September 26, 2022

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James Webb Space Telescope found water on an alien world.

4 min read

In the atmosphere surrounding a hot, puffy gas giant planet orbiting a distant Sun-like star, NASA has captured the distinctive signature of water, along with evidence of clouds and haze.

The presence of specific gas molecules revealed by the observation, based on small dips in the brightness of precise colors of light, is the most detailed of its kind to date, demonstrating Webb’s unprecedented ability to analyze atmospheres at hundreds of of light years away.

Capturing the first clear detection of water in 2013 as the Hubble Space Telescope has analyzed numerous exoplanet atmospheres over the past two decades, Webb’s immediate and more detailed observation marks a major step forward in the quest to characterize potentially habitable planets beyond the Earth’s surface. Land.

WASP-96 b is one of more than 5,000 confirmed exoplanets in the Milky Way. Located approximately 1,150 light-years away in the southern sky constellation of Phoenix, it represents a type of gas giant that has no direct analog in our solar system. With a mass less than half that of Jupiter and a diameter 1.2 times larger, WASP-96 b is much more bloated than any planet orbiting our Sun. It is significantly hotter, with a temperature of over 1000° F. WASP-96 b orbits extremely close to its Sun-like star, only one-ninth the distance between Mercury and the Sun, completing one circuit every 3½ Earth days.

Due to the combination of its large size, short orbital period, puffy atmosphere, and lack of contaminating light from nearby objects in the sky, WASP-96 b is an ideal target for atmospheric observations.

Webb’s Near-Infrared Imaging and Slitless Spectrograph (NIRISS) measured light from the WASP-96 system over 6.4 hours as the planet moved across the star, on June 21. The result is a light curve showing the overall dimming of starlight during transit and a transmission spectrum revealing the change in brightness of individual wavelengths of infrared light between 0.6 and 2.8 microns.

The transmission spectrum reveals previously hidden details of the atmosphere: the unmistakable signature of water, hints of haze, and evidence of clouds that were thought not to exist based on previous observations. While the light curve confirms properties of the planet that had already been determined from other observations (the planet’s existence, size, and orbit),

Researchers can detect and measure the abundance of key gases in a planet’s atmosphere based on the absorption pattern – the locations and heights of the peaks on the graph. In the same way that people have fingerprints and distinctive DNA sequences, atoms and molecules have characteristic patterns of wavelengths that they absorb. A transmission spectrum is created by comparing the starlight filtered through a planet’s atmosphere as it moves through the star with the unfiltered starlight detected when the planet is next to the star.

This part of the spectrum is particularly sensitive to water, as well as other key molecules such as oxygen, methane, and carbon dioxide, which are not immediately apparent in the WASP-96 b spectrum but should be detectable on other exoplanets planned for the future. Webb’s observation. The spectrum of WASP-96 b captured by NIRISS is not only the most detailed near-infrared transmission spectrum of an exoplanet’s atmosphere captured to date, it also covers a remarkably wide range of wavelengths, including red light. visible and part of the spectrum. which has not previously been accessible from other telescopes (wavelengths greater than 1.6 microns).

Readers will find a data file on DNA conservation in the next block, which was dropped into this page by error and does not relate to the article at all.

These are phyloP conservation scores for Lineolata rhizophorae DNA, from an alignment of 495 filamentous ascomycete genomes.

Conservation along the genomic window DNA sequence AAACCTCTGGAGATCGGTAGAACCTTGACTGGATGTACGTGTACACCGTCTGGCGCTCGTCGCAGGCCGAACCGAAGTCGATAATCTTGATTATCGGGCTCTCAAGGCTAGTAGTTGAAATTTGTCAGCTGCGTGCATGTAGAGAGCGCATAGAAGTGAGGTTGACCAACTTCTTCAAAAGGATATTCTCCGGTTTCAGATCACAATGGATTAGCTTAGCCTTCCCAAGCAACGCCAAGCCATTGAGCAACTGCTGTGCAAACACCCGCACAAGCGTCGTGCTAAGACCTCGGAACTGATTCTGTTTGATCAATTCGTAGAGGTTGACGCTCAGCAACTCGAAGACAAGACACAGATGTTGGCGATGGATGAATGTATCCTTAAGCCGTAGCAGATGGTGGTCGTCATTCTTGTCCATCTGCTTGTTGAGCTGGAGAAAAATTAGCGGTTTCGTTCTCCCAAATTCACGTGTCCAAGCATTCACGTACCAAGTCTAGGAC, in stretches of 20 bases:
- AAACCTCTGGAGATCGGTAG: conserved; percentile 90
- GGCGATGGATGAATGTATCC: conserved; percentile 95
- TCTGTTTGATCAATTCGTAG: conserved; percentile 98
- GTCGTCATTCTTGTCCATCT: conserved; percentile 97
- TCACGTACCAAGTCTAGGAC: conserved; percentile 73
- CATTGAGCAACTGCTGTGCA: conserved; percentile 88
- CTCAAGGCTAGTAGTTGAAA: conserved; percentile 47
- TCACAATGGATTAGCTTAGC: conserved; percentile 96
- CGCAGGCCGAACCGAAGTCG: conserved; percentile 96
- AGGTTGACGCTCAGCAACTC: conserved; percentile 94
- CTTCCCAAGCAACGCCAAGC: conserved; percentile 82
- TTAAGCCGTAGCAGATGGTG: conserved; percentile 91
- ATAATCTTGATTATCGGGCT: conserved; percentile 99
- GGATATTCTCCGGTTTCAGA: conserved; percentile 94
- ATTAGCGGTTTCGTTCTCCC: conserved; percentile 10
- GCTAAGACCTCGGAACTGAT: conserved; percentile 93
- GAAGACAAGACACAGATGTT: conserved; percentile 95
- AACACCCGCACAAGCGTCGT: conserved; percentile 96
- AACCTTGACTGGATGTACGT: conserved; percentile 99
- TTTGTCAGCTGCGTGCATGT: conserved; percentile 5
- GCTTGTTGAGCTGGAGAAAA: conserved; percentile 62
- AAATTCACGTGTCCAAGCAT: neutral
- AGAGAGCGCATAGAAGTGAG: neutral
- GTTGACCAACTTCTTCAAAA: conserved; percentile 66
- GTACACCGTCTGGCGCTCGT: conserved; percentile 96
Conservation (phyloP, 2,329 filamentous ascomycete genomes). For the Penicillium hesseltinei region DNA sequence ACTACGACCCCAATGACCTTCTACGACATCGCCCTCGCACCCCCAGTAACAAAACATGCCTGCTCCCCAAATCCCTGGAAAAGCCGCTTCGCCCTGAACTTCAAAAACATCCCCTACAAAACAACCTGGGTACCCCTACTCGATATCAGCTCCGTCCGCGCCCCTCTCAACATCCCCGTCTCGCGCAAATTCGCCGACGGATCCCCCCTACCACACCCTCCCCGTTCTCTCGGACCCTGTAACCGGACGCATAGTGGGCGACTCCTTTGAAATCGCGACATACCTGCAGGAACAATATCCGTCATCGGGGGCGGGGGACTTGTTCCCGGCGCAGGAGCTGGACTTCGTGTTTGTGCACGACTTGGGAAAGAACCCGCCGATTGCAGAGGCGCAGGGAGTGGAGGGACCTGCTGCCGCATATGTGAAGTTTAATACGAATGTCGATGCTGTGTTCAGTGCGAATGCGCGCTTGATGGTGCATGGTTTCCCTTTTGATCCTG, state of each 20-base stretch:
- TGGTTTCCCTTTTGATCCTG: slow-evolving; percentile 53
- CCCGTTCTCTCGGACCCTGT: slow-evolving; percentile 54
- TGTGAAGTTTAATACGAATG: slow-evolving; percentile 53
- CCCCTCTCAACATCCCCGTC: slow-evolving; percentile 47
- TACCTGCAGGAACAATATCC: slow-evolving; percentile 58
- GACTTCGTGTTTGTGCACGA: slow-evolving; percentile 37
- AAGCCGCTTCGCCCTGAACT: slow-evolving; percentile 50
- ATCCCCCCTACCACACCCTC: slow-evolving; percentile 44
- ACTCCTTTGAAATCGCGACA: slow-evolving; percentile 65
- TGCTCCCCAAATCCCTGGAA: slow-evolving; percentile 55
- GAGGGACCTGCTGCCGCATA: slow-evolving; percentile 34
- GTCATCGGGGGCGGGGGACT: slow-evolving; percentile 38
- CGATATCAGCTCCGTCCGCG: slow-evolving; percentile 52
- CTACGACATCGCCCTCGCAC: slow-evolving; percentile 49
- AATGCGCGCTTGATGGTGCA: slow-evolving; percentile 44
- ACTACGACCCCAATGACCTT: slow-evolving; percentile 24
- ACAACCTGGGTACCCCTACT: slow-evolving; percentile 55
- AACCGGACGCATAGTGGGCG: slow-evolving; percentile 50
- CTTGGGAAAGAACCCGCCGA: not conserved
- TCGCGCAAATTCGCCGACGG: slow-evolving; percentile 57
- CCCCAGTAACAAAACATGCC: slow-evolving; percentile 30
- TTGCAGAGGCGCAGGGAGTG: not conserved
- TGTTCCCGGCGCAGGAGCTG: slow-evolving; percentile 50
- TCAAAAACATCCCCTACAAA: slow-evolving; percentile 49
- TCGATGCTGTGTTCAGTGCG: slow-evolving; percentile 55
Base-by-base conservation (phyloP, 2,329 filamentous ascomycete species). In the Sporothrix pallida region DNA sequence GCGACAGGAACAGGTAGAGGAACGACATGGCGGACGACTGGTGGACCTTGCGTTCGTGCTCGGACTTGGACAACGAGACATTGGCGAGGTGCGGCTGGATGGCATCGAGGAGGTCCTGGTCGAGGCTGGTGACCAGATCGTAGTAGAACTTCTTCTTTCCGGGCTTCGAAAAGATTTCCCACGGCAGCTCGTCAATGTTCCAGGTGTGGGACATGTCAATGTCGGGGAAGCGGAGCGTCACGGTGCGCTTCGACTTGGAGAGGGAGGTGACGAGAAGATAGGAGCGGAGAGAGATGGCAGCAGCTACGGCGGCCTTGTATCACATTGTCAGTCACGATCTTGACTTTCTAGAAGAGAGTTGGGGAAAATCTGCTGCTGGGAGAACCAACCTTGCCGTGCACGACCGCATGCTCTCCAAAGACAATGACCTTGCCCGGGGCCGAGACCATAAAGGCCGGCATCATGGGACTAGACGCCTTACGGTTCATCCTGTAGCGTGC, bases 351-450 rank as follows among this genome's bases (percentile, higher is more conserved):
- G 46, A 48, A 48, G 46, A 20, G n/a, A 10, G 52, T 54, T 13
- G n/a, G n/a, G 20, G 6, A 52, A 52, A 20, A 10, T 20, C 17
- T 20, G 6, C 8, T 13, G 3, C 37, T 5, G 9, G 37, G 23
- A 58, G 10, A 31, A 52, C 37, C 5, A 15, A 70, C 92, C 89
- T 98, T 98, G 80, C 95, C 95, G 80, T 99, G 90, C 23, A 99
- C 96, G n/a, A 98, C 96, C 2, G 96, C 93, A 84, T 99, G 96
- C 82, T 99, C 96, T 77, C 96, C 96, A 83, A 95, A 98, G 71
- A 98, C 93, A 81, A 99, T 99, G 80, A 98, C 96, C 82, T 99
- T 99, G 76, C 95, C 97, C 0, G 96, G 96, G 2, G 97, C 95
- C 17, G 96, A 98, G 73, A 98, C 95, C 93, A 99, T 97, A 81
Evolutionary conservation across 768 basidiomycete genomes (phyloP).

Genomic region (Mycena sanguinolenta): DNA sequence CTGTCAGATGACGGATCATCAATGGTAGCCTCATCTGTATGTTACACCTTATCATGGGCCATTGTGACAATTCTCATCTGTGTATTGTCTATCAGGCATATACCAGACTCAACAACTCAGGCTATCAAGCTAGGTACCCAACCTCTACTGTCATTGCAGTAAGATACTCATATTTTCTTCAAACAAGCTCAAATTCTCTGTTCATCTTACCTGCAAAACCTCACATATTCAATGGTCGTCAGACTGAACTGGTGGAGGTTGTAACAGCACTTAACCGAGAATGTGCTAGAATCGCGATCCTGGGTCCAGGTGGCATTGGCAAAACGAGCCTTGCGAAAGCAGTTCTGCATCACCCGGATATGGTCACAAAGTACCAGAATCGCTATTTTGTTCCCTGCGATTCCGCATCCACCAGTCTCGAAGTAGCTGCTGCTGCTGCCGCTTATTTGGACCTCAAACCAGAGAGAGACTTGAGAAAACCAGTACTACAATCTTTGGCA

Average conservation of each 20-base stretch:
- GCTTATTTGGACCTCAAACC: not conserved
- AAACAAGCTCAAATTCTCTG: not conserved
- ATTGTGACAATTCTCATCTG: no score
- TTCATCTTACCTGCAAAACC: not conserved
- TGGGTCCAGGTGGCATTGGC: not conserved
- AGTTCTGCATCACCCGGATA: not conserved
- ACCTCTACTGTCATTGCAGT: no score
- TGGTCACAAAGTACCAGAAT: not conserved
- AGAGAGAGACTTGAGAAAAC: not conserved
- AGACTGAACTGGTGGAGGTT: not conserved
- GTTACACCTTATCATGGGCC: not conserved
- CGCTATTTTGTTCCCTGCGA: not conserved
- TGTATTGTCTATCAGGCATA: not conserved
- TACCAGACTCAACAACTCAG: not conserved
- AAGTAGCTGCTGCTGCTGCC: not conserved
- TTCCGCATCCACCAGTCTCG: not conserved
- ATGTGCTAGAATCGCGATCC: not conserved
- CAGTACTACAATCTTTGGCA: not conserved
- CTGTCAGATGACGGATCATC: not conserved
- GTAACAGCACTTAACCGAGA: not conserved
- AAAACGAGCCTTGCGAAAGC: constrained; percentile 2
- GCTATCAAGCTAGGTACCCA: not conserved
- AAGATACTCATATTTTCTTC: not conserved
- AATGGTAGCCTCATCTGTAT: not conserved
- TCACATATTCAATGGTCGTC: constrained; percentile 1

Researchers will be able to use the spectrum to measure the amount of water vapor in the atmosphere, constrain the abundance of various elements such as carbon and oxygen, and estimate the temperature of the atmosphere with depth. They can then use this information to make inferences about the planet’s overall composition, as well as how, when, and where it formed. The blue line on the graph is a best-fit model that takes into account the data, known properties of WASP-96 b and its star (eg, size, mass, temperature), and assumed characteristics of the atmosphere.

NIRISS is capable of detecting color differences of just a thousandth of a micron (the difference between green and yellow is about 50 microns), and differences in brightness between those colors of a few hundred parts per million. and the clarity of these measurements is made possible by Webb’s cutting-edge design. Its 270-square-foot gold-coated mirror collects infrared light efficiently. Its precision spectrographs scatter light into rainbows of thousands of infrared colors. And its sensitive infrared detectors measure extremely subtle differences in brightness.

In addition, Webb’s extreme stability and its orbital location around Lagrange Point 2, approximately a million miles away from the polluting effects of Earth’s atmosphere, provides an uninterrupted view and clean data that can be analyzed with relative ease. speed.

Over the next year, researchers will use spectroscopy to analyze the surfaces and atmospheres of several dozen exoplanets, from small rocky planets to giants rich in gas and ice. Nearly a quarter of Webb’s Cycle 1 observing time is spent studying exoplanets and the materials that make them up. The extraordinarily detailed spectrum, made by simultaneously analyzing 280 individual spectra captured during the observation, provides just a hint of what Webb has in store for exoplanet research.

This NIRISS observation demonstrates that Webb has the power to characterize the atmospheres of exoplanets, including those of potentially habitable planets, in exquisite detail. Posted by Iraic.info, a news and information agency.

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